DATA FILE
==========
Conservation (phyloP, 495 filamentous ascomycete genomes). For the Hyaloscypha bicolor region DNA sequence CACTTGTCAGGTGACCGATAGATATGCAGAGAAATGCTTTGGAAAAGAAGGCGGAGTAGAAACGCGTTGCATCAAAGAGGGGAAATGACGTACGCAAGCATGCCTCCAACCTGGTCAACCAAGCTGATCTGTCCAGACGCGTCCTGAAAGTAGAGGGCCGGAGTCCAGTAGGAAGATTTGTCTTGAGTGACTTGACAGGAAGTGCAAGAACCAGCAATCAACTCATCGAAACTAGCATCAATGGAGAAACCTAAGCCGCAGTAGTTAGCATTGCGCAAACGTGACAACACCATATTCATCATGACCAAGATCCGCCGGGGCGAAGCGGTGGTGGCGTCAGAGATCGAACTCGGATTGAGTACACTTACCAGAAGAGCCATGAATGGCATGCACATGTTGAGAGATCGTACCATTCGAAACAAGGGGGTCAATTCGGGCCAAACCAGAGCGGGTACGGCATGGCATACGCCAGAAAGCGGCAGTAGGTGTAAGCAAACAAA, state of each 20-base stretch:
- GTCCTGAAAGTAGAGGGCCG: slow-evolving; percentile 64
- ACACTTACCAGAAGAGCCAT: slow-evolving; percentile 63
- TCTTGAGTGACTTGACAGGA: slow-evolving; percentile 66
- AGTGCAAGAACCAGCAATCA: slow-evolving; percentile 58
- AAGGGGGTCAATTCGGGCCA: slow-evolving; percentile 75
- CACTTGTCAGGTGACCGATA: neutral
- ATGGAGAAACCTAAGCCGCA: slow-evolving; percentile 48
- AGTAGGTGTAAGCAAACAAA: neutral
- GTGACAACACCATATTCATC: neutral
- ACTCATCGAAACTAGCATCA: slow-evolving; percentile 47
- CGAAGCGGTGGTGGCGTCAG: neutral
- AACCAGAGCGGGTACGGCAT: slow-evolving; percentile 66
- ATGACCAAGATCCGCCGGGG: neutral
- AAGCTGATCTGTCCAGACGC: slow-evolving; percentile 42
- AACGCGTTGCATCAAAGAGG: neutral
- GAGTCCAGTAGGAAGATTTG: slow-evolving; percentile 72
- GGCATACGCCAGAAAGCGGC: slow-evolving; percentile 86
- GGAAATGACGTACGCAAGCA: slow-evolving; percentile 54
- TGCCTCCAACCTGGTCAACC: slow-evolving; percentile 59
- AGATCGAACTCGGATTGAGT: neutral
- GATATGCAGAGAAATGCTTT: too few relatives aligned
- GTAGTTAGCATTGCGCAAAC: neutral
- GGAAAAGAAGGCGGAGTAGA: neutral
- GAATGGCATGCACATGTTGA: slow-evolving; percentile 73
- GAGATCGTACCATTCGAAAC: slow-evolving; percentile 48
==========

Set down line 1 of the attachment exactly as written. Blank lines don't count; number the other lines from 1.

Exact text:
Conservation (phyloP, 495 filamentous ascomycete genomes). For the Hyaloscypha bicolor region DNA sequence CACTTGTCAGGTGACCGATAGATATGCAGAGAAATGCTTTGGAAAAGAAGGCGGAGTAGAAACGCGTTGCATCAAAGAGGGGAAATGACGTACGCAAGCATGCCTCCAACCTGGTCAACCAAGCTGATCTGTCCAGACGCGTCCTGAAAGTAGAGGGCCGGAGTCCAGTAGGAAGATTTGTCTTGAGTGACTTGACAGGAAGTGCAAGAACCAGCAATCAACTCATCGAAACTAGCATCAATGGAGAAACCTAAGCCGCAGTAGTTAGCATTGCGCAAACGTGACAACACCATATTCATCATGACCAAGATCCGCCGGGGCGAAGCGGTGGTGGCGTCAGAGATCGAACTCGGATTGAGTACACTTACCAGAAGAGCCATGAATGGCATGCACATGTTGAGAGATCGTACCATTCGAAACAAGGGGGTCAATTCGGGCCAAACCAGAGCGGGTACGGCATGGCATACGCCAGAAAGCGGCAGTAGGTGTAAGCAAACAAA, state of each 20-base stretch: